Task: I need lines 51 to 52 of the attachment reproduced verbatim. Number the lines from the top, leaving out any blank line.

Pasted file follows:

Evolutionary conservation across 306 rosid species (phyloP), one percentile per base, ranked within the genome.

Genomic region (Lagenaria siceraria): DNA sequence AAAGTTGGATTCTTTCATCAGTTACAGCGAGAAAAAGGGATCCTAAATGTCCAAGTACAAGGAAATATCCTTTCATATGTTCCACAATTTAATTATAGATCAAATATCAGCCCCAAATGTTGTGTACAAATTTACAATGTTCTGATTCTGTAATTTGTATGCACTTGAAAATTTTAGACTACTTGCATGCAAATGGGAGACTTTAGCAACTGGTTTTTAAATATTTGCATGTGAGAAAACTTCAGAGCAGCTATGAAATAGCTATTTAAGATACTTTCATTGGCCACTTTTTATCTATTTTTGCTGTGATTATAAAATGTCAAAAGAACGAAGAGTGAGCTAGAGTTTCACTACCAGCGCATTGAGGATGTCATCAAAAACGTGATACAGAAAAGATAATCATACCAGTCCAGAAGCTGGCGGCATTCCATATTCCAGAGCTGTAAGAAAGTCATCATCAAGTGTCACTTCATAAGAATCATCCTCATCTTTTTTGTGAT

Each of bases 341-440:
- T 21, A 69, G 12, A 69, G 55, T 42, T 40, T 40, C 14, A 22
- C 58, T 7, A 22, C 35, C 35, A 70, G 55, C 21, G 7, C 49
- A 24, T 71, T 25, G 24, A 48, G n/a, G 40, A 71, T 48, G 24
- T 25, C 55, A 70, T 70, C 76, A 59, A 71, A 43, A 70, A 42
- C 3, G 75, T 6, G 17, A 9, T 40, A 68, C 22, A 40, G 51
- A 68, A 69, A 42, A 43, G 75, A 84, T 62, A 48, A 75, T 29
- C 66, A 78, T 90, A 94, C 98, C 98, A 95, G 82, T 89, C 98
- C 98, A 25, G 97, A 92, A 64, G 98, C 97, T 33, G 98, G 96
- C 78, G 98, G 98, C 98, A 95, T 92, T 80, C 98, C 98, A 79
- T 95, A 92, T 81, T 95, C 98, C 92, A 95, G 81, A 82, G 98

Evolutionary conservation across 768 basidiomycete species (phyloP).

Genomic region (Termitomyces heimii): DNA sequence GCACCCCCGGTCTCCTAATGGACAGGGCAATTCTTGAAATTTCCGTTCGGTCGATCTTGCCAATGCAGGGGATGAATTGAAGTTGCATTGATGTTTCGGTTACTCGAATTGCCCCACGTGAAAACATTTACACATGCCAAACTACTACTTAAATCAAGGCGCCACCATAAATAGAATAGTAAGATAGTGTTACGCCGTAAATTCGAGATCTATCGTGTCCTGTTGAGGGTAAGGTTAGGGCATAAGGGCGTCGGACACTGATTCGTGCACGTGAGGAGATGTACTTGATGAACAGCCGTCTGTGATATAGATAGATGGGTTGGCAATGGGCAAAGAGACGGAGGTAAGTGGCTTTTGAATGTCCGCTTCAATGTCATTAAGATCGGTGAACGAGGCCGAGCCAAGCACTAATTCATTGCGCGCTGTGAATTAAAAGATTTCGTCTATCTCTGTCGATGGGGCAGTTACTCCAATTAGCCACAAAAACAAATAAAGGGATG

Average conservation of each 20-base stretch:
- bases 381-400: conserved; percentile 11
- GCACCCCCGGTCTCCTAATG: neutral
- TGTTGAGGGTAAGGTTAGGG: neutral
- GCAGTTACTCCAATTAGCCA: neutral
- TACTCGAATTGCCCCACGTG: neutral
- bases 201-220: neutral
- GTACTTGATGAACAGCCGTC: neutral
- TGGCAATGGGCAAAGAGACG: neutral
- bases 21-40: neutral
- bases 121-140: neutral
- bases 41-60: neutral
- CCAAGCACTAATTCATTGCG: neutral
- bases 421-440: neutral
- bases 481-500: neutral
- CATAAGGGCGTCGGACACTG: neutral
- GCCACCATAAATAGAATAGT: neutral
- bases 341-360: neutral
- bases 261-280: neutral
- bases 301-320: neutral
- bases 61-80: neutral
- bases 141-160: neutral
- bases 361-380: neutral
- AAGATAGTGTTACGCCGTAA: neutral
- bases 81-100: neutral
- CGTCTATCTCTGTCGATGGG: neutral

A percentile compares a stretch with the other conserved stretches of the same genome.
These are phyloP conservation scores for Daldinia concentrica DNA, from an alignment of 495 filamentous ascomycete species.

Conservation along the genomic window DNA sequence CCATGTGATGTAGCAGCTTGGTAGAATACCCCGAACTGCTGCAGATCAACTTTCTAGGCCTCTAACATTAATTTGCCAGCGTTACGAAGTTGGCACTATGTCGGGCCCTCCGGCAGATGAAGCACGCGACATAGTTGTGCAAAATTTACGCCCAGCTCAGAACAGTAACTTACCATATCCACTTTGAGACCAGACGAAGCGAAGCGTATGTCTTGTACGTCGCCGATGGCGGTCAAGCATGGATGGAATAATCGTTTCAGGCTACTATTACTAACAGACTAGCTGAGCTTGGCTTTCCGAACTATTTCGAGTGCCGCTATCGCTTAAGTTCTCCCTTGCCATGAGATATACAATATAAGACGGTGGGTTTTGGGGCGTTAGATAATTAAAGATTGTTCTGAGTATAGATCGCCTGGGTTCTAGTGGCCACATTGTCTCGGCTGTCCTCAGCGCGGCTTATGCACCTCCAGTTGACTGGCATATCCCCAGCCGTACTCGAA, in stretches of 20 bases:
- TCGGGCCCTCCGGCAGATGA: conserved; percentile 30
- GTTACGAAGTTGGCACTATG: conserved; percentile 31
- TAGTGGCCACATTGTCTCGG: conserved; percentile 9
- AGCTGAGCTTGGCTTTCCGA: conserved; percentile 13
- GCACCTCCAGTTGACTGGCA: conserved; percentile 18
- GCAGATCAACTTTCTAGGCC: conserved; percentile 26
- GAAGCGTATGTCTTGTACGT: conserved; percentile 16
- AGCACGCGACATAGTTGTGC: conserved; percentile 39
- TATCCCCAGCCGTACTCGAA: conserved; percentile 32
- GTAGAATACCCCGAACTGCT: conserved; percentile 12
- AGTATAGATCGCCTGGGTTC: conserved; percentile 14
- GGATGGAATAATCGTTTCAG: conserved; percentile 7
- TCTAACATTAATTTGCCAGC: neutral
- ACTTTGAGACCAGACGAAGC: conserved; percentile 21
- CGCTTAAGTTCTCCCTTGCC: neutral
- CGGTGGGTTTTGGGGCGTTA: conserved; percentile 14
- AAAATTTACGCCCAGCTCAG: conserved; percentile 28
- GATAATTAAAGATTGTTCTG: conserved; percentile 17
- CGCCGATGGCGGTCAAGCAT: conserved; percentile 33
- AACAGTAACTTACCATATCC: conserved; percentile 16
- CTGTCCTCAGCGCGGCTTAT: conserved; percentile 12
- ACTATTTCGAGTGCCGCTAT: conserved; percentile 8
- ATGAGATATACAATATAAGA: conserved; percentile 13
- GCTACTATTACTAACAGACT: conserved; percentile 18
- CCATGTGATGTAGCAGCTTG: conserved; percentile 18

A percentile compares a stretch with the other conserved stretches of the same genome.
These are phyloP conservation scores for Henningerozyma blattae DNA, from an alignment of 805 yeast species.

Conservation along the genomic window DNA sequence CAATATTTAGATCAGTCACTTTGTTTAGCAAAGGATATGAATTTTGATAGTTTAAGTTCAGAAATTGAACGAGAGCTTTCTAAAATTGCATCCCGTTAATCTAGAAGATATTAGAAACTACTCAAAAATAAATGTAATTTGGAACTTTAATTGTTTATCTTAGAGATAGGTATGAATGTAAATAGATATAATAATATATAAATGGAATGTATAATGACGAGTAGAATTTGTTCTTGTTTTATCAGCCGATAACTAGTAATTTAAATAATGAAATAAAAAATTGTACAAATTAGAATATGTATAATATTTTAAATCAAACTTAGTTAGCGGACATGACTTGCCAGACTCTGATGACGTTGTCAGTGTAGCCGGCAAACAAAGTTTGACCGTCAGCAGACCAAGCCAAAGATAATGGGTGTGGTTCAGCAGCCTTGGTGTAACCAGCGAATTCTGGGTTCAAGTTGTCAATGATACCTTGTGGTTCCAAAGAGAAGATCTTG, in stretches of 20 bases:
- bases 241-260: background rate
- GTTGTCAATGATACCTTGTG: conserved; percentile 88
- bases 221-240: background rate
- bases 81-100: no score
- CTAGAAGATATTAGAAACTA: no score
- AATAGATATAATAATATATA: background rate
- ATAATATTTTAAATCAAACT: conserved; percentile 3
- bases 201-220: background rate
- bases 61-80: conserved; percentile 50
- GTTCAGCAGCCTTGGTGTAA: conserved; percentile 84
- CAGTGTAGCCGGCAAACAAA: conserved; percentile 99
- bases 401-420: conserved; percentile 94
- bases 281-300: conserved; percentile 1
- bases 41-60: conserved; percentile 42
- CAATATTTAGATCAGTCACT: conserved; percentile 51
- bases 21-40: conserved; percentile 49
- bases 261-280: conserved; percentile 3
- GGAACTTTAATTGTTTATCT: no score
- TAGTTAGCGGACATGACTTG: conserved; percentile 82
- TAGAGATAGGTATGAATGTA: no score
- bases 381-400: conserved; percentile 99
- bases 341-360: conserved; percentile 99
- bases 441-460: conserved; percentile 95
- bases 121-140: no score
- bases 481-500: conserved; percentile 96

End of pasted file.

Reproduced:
- GAAGCGTATGTCTTGTACGT: conserved; percentile 16
- AGCACGCGACATAGTTGTGC: conserved; percentile 39